Steve Baker was speaking for himself when he apologised for his “ferocious” stance on negotiations with the EU, the British prime minister has said.
orthern Ireland minister and arch-Brexiteer Mr Baker said on Sunday he and others did not “always behave in a way which encouraged Ireland and the EU to trust us to accept that they have legitimate interests”.
He also told the Conservative Party conference that London and Brussels could “get a deal which works for everyone” if they entered talks without pre-conditions and in a spirit of goodwill.
But Liz Truss said in an interview with UTV: “Steve speaks for himself. I think we have a very good relationship with the Republic of Ireland.
“I had a very good meeting with the Taoiseach, talking about the future.
“I want to work constructively with the Republic of Ireland and the EU, as well as all the parties in Northern Ireland.
“Steve speaks from his own personal experience of being deeply involved in the Brexit debate, but he [also] speaks for the whole government, in that we absolutely want to find a negotiated solution to deal with the issues of the Northern Ireland Protocol, and to work with our neighbours in the Republic of Ireland.”
Ms Truss also said she wanted a settlement with the EU that “works for everybody”.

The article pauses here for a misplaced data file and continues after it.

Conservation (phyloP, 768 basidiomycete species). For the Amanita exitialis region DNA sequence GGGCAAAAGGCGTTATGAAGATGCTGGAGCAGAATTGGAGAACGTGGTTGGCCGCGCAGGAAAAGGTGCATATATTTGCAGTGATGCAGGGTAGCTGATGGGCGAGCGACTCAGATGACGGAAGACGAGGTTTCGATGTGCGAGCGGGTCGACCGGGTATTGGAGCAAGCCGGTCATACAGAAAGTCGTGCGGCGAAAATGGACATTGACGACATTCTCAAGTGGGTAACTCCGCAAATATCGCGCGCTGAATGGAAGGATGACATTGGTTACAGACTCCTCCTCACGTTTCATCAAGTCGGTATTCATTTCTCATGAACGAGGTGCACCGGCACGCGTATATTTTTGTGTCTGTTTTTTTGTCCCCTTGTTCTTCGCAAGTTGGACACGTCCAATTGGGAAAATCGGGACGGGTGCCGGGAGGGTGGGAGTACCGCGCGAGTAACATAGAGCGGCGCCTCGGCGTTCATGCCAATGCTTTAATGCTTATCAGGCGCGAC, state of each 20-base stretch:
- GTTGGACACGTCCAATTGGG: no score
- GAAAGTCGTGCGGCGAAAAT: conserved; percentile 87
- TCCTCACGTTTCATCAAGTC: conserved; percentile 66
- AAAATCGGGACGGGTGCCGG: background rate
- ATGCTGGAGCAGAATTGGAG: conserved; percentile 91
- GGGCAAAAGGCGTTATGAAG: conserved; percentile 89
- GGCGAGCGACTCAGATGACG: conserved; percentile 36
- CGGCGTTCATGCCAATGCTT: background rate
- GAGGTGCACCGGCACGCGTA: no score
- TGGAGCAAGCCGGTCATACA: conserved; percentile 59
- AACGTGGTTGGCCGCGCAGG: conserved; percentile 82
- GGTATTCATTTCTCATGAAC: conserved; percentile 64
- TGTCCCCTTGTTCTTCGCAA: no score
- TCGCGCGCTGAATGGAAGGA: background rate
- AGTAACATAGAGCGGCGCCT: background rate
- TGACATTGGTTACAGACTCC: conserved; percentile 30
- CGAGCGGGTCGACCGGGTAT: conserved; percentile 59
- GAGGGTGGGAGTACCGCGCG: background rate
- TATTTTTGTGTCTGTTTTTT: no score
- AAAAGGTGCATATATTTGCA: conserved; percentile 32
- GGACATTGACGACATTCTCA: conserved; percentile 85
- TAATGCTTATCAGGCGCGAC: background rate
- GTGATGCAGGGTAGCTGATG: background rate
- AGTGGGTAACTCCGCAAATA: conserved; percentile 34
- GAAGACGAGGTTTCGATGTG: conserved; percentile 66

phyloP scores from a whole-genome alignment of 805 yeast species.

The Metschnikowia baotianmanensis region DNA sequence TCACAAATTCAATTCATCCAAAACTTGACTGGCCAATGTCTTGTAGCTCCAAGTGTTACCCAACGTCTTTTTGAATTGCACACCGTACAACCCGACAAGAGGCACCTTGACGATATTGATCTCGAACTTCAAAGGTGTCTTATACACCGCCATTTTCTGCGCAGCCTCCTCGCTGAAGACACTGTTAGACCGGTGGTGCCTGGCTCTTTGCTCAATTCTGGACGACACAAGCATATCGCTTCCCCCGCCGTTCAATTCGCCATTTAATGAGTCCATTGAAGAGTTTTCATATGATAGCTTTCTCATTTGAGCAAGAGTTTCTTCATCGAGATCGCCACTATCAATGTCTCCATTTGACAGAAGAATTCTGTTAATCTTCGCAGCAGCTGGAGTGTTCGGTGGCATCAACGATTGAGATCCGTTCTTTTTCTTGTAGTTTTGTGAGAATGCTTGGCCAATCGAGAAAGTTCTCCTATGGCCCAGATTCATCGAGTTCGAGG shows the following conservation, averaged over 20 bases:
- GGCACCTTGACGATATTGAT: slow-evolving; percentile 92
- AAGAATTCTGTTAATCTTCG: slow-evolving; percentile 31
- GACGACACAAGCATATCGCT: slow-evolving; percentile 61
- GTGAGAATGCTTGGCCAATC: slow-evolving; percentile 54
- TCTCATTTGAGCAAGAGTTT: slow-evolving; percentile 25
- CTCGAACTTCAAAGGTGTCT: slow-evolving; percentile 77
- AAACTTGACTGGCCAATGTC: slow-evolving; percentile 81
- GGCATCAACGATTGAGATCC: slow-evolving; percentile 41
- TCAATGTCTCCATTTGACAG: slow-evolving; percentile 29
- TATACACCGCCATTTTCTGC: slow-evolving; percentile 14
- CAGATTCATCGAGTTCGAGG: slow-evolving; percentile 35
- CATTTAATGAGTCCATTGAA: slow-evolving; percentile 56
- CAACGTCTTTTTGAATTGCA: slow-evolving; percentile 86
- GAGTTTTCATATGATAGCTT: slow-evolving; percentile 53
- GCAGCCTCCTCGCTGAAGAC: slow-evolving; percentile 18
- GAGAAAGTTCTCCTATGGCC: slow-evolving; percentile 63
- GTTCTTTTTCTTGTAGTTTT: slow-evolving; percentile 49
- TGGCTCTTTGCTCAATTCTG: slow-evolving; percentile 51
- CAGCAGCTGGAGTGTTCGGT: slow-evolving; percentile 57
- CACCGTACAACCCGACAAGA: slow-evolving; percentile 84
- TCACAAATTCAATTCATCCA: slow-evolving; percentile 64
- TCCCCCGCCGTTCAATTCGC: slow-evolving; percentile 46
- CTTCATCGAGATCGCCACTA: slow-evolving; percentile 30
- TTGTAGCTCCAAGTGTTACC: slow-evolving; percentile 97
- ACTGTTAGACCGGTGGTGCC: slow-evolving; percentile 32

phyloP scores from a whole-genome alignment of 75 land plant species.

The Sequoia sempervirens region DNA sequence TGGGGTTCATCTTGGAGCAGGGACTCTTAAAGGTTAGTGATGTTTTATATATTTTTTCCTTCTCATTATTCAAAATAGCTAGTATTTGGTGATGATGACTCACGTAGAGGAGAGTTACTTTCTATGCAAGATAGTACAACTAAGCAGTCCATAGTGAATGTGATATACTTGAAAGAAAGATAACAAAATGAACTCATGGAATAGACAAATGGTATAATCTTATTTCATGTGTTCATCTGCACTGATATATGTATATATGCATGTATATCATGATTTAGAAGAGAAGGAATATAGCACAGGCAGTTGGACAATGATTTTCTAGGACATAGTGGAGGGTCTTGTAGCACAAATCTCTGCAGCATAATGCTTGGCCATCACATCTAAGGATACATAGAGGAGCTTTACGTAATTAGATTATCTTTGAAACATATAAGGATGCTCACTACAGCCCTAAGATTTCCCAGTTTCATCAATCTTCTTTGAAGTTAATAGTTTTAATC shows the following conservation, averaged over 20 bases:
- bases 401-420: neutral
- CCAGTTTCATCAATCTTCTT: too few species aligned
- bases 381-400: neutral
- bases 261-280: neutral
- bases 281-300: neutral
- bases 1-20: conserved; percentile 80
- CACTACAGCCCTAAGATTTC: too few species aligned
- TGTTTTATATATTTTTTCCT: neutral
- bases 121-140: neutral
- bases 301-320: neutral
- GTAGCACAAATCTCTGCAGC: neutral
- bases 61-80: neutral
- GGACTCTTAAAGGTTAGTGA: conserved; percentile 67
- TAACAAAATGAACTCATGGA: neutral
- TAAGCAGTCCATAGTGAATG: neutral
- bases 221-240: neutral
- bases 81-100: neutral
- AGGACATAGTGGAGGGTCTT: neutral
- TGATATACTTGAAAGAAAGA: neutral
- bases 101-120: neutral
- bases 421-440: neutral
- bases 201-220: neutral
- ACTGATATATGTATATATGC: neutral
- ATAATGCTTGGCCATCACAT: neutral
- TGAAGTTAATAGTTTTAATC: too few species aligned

She added: “I would like to see the Assembly established and the Executive established. I see no reason why that cannot happen now.”
Asked if there would be an election if the power-sharing institutions were not restored by October 28, the prime minister replied, “Yes, there will”.
Loyalists have suggested they could return to street protests following Mr Baker’s apology.
Activist Jamie Bryson, a key figure behind a series of anti-Northern Ireland Protocol rallies, said Mr Baker’s words raised “serious concerns as to the commitment of the government to get rid of the protocol”.
He also said his comments had “enraged the loyalist and unionist community”.
“Protests were halted on the basis of express commitments — both public and private – to remove the protocol,” Mr Bryson added.
“Now those commitments are being expressed privately, but the public message is saying something else.
“Duplicity creates anger and risks causing instability. It’s plain that the stench of appeasement is in the air.
“The comments may also spark street demonstrations again because there will be untold anger at the hint of betrayal.
“If he wants to apologise to anyone, he should be apologising to the unionist community for putting upon us the Northern Ireland Protocol, which he voted for.”
DUP MP Sammy Wilson said he contacted Mr Baker by text message following his remarks.
He added: “I would have much preferred he would have said to the Irish, ‘You’ve got to apologise for the way you abused Northern Ireland during those negotiations’.
“Mr Baker told me he believes that there should be a reciprocal apology.”
Taoiseach Micheál Martin described Mr Baker’s words as “honest” and “very helpful”.
SDLP MP Claire Hanna said: “Steve Baker’s words can provide a welcome change in atmosphere between the EU and UK this week.”
Alliance MP Stephen Farry MP described the minister’s apology as “helpful”.
European Commission spokesman Daniel Ferrie confirmed the EU and UK would meet this week for talks.
He said that the EU would approach the negotiations “constructively”, and that the bloc remained “committed to finding joint solutions”.